Hypertension Review

Hypertension Review

  • American Heart Association defines Hypertension as blood pressure of 140/90 or greater in adults 18 years & older.
  • Pre-Hypertension is when the blood pressure is greater than 130/90 but below 140/90
  • Normal blood pressure is < 120 mmHg systolic & < 80 mmHg diastolic in adults
  • Hypertension is the most common primary diagnosis in the United States
  • Hypertension is usually asymptomatic until there is significant damage to organs or tissues
  • Hypertension can happen with fear, anger, pain & stress as a result of stimulation of the sympathetic nervous system
  • Hypertension increases the risk of stroke, angina, myocardial infarction, heart failure, renal failure & retinopathy
  • Most people have Primary Hypertension. Primary Hypertension has no known cause & it may be genetic.
  • Some causes linked to primary HTN: elevated peripheral resistance, endothelial dysfunction, elevated lipids,
  • Hyperinsulinemia (insulin insensitivity), sympathetic nervous system disorder caused by insensitivity of baroreflexes, & dysfunction of the renin-angiotensin system

Factors controlling blood pressure are:

  • Cardiac output
  • Vascular resistance
  • Volume
  • Viscosity
  • Elasticity of arterial walls
  • Primary Hypertension (Essential or Idiopahic Hypertension)


Modifiable risk factors for Primary Hypertension

  • Obesity
  • Sedentary Lifestyle
  • Metabolic Syndrome
  • Dietary Factors (Increase fat, sodium, low potassium & calcium)
  • Smoking
  • Elevated blood sugars
  • Elevated total cholesterol
  • Elevated triglycerides
  • Decrease in HDL (good cholesterol)
  • Elevated LDL (bad cholesterol)


Non-Modifiable Risk Factors for Primary Hypertension

  • Increasing Age
  • Family History
  • Gender
  • Ethnicity
    ****The treatment for Primary Hypertension includes lifestyle modifications & drug therapy****


Primary Hypertension

  • Used to be termed “essential” HTN
  • Elevated B/P without a cause
  • Most patients have primary HTN


Secondary Hypertension

  • Hypertension that is caused by a systemic disease process that raises peripheral vascular resistance (hypertension that has a specific identifiable cause)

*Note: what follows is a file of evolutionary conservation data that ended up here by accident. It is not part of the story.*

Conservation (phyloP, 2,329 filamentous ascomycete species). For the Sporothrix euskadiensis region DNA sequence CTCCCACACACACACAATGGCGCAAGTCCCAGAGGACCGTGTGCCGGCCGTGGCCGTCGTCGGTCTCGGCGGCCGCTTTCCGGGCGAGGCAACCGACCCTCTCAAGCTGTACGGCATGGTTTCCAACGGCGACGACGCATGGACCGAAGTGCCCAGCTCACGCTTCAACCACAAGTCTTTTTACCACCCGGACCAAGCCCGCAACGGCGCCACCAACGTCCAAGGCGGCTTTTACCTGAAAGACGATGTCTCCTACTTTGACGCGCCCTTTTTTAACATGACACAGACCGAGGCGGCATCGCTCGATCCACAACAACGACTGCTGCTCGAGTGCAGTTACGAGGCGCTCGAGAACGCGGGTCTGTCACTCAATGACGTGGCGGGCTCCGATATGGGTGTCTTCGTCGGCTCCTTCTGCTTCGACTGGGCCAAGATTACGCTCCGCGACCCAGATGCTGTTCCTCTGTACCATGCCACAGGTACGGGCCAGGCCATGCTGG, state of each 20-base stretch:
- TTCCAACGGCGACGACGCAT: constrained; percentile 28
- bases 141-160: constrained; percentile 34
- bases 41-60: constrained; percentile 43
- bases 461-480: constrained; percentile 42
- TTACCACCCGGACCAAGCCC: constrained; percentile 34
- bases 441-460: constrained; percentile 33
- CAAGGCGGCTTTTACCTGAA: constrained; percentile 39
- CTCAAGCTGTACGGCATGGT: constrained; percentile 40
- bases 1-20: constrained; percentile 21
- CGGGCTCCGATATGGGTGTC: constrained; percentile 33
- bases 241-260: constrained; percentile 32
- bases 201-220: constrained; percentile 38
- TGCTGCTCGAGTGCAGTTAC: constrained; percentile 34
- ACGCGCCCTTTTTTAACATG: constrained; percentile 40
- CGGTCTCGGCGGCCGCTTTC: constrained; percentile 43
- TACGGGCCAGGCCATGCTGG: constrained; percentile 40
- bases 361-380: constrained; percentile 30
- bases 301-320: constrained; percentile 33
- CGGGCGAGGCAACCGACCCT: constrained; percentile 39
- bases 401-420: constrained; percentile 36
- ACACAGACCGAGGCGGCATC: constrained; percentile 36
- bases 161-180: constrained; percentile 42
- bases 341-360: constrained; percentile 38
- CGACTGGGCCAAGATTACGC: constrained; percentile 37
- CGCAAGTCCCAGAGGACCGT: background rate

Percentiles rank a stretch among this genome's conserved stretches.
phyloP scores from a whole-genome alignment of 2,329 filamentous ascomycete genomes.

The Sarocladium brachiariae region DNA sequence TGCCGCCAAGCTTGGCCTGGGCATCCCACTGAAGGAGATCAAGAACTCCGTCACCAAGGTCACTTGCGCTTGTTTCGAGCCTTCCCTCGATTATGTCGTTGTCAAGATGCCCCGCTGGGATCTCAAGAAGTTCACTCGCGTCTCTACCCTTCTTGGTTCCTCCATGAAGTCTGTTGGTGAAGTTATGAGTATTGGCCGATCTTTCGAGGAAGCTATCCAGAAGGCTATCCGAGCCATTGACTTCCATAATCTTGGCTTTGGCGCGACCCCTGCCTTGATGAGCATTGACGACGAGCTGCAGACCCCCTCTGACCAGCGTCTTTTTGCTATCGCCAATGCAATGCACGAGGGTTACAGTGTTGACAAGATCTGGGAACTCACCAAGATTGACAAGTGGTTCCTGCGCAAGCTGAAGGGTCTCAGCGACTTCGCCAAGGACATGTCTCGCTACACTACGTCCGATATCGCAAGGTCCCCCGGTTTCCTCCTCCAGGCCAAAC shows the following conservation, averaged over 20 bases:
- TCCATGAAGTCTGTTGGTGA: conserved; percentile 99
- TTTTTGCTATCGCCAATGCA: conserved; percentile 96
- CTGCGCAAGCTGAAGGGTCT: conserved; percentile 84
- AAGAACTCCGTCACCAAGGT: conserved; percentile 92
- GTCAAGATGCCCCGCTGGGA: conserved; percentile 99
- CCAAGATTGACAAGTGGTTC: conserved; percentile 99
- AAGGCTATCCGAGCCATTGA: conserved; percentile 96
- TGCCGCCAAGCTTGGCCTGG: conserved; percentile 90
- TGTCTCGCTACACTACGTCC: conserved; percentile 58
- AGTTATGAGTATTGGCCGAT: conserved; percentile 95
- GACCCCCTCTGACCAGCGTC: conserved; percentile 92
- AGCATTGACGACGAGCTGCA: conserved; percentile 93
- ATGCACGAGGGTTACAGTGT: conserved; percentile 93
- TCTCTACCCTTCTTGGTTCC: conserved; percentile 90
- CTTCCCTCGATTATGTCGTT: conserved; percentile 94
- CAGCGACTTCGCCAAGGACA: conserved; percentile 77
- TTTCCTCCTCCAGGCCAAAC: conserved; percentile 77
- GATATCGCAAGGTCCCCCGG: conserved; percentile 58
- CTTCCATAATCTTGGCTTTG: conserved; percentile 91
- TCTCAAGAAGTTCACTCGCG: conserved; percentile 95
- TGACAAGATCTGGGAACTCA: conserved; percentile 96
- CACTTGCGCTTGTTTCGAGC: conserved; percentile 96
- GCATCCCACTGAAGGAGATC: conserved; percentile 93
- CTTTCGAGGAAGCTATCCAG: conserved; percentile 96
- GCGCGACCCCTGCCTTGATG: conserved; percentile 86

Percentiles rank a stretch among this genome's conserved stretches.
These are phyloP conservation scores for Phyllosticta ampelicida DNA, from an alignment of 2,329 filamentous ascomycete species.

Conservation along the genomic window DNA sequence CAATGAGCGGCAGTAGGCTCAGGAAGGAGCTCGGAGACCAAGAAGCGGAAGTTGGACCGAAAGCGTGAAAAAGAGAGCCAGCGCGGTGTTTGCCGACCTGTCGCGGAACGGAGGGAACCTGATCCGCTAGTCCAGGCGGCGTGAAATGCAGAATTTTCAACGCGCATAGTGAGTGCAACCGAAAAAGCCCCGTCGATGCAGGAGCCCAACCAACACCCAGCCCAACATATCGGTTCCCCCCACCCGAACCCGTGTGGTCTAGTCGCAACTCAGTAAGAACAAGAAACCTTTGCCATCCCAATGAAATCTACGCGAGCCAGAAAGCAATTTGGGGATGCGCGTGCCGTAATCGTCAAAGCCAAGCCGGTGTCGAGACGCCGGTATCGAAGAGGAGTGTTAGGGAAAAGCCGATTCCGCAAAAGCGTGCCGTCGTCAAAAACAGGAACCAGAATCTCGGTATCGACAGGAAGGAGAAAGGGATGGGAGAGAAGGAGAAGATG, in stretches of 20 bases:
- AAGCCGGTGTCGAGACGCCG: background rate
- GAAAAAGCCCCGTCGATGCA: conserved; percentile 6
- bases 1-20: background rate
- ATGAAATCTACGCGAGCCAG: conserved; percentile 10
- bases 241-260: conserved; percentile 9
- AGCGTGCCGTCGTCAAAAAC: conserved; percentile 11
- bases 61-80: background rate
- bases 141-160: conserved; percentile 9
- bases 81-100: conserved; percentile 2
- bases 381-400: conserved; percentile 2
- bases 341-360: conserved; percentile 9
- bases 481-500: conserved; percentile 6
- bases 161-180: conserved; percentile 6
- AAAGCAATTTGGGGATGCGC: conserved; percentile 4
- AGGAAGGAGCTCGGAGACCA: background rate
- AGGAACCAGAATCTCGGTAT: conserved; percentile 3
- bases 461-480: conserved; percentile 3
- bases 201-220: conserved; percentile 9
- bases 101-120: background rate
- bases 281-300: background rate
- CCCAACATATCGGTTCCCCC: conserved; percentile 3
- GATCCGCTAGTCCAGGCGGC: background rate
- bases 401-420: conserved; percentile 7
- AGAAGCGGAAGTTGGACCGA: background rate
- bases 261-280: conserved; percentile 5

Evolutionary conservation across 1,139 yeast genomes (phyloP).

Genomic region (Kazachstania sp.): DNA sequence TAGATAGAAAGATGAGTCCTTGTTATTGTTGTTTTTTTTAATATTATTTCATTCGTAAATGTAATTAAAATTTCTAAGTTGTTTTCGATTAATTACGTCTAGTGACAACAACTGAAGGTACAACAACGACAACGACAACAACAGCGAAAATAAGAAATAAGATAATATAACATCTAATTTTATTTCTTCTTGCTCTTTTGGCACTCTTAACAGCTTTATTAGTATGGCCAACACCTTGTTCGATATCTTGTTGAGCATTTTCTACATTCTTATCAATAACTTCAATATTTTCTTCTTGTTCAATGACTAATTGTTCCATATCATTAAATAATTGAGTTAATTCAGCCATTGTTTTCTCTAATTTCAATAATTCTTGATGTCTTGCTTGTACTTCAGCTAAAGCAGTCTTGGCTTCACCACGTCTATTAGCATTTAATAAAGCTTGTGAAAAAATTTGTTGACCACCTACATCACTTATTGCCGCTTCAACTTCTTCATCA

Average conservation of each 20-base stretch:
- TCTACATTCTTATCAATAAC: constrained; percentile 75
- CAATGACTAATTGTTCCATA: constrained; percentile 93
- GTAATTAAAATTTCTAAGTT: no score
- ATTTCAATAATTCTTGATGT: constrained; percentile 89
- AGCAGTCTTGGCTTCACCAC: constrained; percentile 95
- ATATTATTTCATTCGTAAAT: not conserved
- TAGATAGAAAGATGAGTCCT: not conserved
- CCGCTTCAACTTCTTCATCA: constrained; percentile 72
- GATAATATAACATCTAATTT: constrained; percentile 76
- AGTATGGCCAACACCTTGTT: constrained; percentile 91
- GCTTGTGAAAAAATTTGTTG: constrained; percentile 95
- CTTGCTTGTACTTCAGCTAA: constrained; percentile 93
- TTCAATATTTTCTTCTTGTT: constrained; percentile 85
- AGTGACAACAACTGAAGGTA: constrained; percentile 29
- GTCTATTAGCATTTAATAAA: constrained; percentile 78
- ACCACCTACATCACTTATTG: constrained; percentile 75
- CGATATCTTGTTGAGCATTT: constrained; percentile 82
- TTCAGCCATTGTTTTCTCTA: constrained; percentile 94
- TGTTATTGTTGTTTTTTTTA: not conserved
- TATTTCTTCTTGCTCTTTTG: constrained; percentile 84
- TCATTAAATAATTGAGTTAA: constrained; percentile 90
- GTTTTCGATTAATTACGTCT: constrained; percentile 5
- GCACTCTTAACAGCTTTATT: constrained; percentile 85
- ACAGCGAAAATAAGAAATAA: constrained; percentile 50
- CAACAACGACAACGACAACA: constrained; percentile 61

• Hypertension in infants & children is usually Secondary Hypertension
  • In children younger than 6 years of age, the most common cause of Secondary Hypertension are renal disorders or coarctation of the aorta
  • Some examples of Secondary Hypertension are: Diabetes, tumors, Renal artery stenosis, Renal failure, Glomerulonephritis, Hyperthyroidism, Cushing disease, Guillain Barre Syndrome, Increased
  • intracranial pressure, COPD, sleep apnea, pregnacy.
    Isolated Systolic Hypertension
  • Elevated systolic blood pressure caused by increases in cardiac output, total peripheral vascular resistance or both.

Isolated Systolic Hypertension (ISH)

  • Elevated systolic with normal diastolic
  • Due to reduced vascular compromise in large arteries
  • A predictor of CV problems in the elderly
  • Fluid overload can cause ISH


Complicated Hypertension (Chronic Hypertension)

  • Complicated Hypertension is chronic hypertension that causes damage to the walls of blood vessels.
  • The smooth muscle cells of the arteries undergo hypertrophy & fibrosis develops in the tunica intima & media
  • Malignant Hypertension
  • Hypertension that happens rapidly
  • Diastolic pressure is > 140 mmHg


Malignant hypertension  

  • A medical emergency
  • Some causes of Malignant Hypertension are: Autonomic dysreflexia (spinal cord injuries), withdrawal of Beta Blockers, ETOH & some medications (cocaine, sympathomimetic agents, caffeine, licorice & more)
  • Malignant Hypertension has 2 subgroups: Hypertensive Emergency & Hypertensive Urgency. In both Hypertensive Emergency & Hypertensive Urgency, the diastolic blood pressure is usually > 120mm Hg
  • Hypertensive Emergency- characterized by sudden increase in either or both systolic & diastolic pressures with evidence of acute organ damage
  • Hypertensive Urgency- similar blood pressure elevations but without end organ damage


White-Coat Hypertension

  • White Coat Hypertension is blood pressure readings that are higher in the doctors office than at home
  • May signal that the patient is at risk for developing hypertension & will need further evaluation